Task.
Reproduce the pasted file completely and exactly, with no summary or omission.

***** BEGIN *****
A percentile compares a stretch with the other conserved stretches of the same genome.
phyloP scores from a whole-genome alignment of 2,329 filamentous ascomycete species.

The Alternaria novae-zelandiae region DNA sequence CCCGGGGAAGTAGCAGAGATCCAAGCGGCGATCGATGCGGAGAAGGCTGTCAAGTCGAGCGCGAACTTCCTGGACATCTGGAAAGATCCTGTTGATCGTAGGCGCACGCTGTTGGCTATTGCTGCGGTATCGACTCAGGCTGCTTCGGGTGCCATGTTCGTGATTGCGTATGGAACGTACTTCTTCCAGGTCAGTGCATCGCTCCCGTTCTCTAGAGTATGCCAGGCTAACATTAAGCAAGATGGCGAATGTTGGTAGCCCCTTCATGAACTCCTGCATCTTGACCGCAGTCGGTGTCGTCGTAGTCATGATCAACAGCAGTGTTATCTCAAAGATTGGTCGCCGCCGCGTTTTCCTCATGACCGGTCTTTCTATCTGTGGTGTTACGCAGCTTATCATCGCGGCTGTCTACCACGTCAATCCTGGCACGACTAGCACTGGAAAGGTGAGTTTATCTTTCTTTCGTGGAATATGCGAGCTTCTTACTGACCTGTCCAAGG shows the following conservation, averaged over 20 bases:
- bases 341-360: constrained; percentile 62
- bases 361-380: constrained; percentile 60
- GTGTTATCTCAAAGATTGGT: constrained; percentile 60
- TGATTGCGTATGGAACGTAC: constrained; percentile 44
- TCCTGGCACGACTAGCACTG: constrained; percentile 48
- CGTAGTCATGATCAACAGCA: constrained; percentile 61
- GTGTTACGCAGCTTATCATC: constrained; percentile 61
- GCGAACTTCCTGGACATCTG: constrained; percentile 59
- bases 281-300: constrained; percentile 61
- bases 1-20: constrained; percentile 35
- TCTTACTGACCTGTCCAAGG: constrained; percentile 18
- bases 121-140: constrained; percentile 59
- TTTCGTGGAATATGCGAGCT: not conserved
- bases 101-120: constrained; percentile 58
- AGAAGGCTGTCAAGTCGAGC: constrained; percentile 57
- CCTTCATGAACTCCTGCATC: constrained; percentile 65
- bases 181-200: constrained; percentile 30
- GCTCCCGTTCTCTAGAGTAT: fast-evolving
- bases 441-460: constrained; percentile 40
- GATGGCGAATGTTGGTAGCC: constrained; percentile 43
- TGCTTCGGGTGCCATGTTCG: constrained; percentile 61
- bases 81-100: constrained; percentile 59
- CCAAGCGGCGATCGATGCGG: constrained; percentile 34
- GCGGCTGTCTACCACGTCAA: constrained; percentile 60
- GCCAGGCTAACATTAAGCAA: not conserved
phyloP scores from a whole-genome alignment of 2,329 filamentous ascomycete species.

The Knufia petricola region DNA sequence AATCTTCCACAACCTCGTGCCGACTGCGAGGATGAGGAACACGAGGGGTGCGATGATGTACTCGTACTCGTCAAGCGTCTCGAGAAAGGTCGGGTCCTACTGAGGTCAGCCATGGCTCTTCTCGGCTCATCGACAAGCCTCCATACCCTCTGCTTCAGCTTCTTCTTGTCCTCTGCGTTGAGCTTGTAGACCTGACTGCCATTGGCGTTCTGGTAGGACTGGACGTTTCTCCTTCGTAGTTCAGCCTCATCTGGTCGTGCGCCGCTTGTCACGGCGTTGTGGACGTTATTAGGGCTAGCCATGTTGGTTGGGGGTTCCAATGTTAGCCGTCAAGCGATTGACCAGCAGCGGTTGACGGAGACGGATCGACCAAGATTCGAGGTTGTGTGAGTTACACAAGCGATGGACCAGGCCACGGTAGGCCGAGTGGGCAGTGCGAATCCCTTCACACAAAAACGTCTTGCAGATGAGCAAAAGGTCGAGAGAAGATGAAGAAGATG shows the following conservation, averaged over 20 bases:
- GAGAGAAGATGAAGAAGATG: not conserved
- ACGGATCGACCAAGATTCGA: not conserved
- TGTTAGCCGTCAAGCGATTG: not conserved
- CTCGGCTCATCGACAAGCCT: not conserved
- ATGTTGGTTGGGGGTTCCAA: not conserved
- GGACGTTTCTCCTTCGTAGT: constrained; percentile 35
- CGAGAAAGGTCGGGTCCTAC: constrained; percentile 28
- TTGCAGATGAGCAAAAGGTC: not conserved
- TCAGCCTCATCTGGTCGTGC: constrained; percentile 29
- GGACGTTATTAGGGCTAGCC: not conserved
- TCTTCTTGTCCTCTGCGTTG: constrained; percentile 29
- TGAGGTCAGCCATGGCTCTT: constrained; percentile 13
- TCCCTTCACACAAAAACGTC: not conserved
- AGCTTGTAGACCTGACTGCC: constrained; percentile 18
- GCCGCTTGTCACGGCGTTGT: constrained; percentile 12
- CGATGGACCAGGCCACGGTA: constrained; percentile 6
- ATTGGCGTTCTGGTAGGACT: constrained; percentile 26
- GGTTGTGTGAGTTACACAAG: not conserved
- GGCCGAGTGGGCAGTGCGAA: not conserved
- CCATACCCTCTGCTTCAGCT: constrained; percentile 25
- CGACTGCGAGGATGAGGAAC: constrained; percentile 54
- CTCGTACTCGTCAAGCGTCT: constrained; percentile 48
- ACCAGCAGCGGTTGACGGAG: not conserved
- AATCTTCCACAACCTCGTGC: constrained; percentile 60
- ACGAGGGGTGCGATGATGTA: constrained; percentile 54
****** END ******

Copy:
A percentile compares a stretch with the other conserved stretches of the same genome.
phyloP scores from a whole-genome alignment of 2,329 filamentous ascomycete species.

The Alternaria novae-zelandiae region DNA sequence CCCGGGGAAGTAGCAGAGATCCAAGCGGCGATCGATGCGGAGAAGGCTGTCAAGTCGAGCGCGAACTTCCTGGACATCTGGAAAGATCCTGTTGATCGTAGGCGCACGCTGTTGGCTATTGCTGCGGTATCGACTCAGGCTGCTTCGGGTGCCATGTTCGTGATTGCGTATGGAACGTACTTCTTCCAGGTCAGTGCATCGCTCCCGTTCTCTAGAGTATGCCAGGCTAACATTAAGCAAGATGGCGAATGTTGGTAGCCCCTTCATGAACTCCTGCATCTTGACCGCAGTCGGTGTCGTCGTAGTCATGATCAACAGCAGTGTTATCTCAAAGATTGGTCGCCGCCGCGTTTTCCTCATGACCGGTCTTTCTATCTGTGGTGTTACGCAGCTTATCATCGCGGCTGTCTACCACGTCAATCCTGGCACGACTAGCACTGGAAAGGTGAGTTTATCTTTCTTTCGTGGAATATGCGAGCTTCTTACTGACCTGTCCAAGG shows the following conservation, averaged over 20 bases:
- bases 341-360: constrained; percentile 62
- bases 361-380: constrained; percentile 60
- GTGTTATCTCAAAGATTGGT: constrained; percentile 60
- TGATTGCGTATGGAACGTAC: constrained; percentile 44
- TCCTGGCACGACTAGCACTG: constrained; percentile 48
- CGTAGTCATGATCAACAGCA: constrained; percentile 61
- GTGTTACGCAGCTTATCATC: constrained; percentile 61
- GCGAACTTCCTGGACATCTG: constrained; percentile 59
- bases 281-300: constrained; percentile 61
- bases 1-20: constrained; percentile 35
- TCTTACTGACCTGTCCAAGG: constrained; percentile 18
- bases 121-140: constrained; percentile 59
- TTTCGTGGAATATGCGAGCT: not conserved
- bases 101-120: constrained; percentile 58
- AGAAGGCTGTCAAGTCGAGC: constrained; percentile 57
- CCTTCATGAACTCCTGCATC: constrained; percentile 65
- bases 181-200: constrained; percentile 30
- GCTCCCGTTCTCTAGAGTAT: fast-evolving
- bases 441-460: constrained; percentile 40
- GATGGCGAATGTTGGTAGCC: constrained; percentile 43
- TGCTTCGGGTGCCATGTTCG: constrained; percentile 61
- bases 81-100: constrained; percentile 59
- CCAAGCGGCGATCGATGCGG: constrained; percentile 34
- GCGGCTGTCTACCACGTCAA: constrained; percentile 60
- GCCAGGCTAACATTAAGCAA: not conserved
phyloP scores from a whole-genome alignment of 2,329 filamentous ascomycete species.

The Knufia petricola region DNA sequence AATCTTCCACAACCTCGTGCCGACTGCGAGGATGAGGAACACGAGGGGTGCGATGATGTACTCGTACTCGTCAAGCGTCTCGAGAAAGGTCGGGTCCTACTGAGGTCAGCCATGGCTCTTCTCGGCTCATCGACAAGCCTCCATACCCTCTGCTTCAGCTTCTTCTTGTCCTCTGCGTTGAGCTTGTAGACCTGACTGCCATTGGCGTTCTGGTAGGACTGGACGTTTCTCCTTCGTAGTTCAGCCTCATCTGGTCGTGCGCCGCTTGTCACGGCGTTGTGGACGTTATTAGGGCTAGCCATGTTGGTTGGGGGTTCCAATGTTAGCCGTCAAGCGATTGACCAGCAGCGGTTGACGGAGACGGATCGACCAAGATTCGAGGTTGTGTGAGTTACACAAGCGATGGACCAGGCCACGGTAGGCCGAGTGGGCAGTGCGAATCCCTTCACACAAAAACGTCTTGCAGATGAGCAAAAGGTCGAGAGAAGATGAAGAAGATG shows the following conservation, averaged over 20 bases:
- GAGAGAAGATGAAGAAGATG: not conserved
- ACGGATCGACCAAGATTCGA: not conserved
- TGTTAGCCGTCAAGCGATTG: not conserved
- CTCGGCTCATCGACAAGCCT: not conserved
- ATGTTGGTTGGGGGTTCCAA: not conserved
- GGACGTTTCTCCTTCGTAGT: constrained; percentile 35
- CGAGAAAGGTCGGGTCCTAC: constrained; percentile 28
- TTGCAGATGAGCAAAAGGTC: not conserved
- TCAGCCTCATCTGGTCGTGC: constrained; percentile 29
- GGACGTTATTAGGGCTAGCC: not conserved
- TCTTCTTGTCCTCTGCGTTG: constrained; percentile 29
- TGAGGTCAGCCATGGCTCTT: constrained; percentile 13
- TCCCTTCACACAAAAACGTC: not conserved
- AGCTTGTAGACCTGACTGCC: constrained; percentile 18
- GCCGCTTGTCACGGCGTTGT: constrained; percentile 12
- CGATGGACCAGGCCACGGTA: constrained; percentile 6
- ATTGGCGTTCTGGTAGGACT: constrained; percentile 26
- GGTTGTGTGAGTTACACAAG: not conserved
- GGCCGAGTGGGCAGTGCGAA: not conserved
- CCATACCCTCTGCTTCAGCT: constrained; percentile 25
- CGACTGCGAGGATGAGGAAC: constrained; percentile 54
- CTCGTACTCGTCAAGCGTCT: constrained; percentile 48
- ACCAGCAGCGGTTGACGGAG: not conserved
- AATCTTCCACAACCTCGTGC: constrained; percentile 60
- ACGAGGGGTGCGATGATGTA: constrained; percentile 54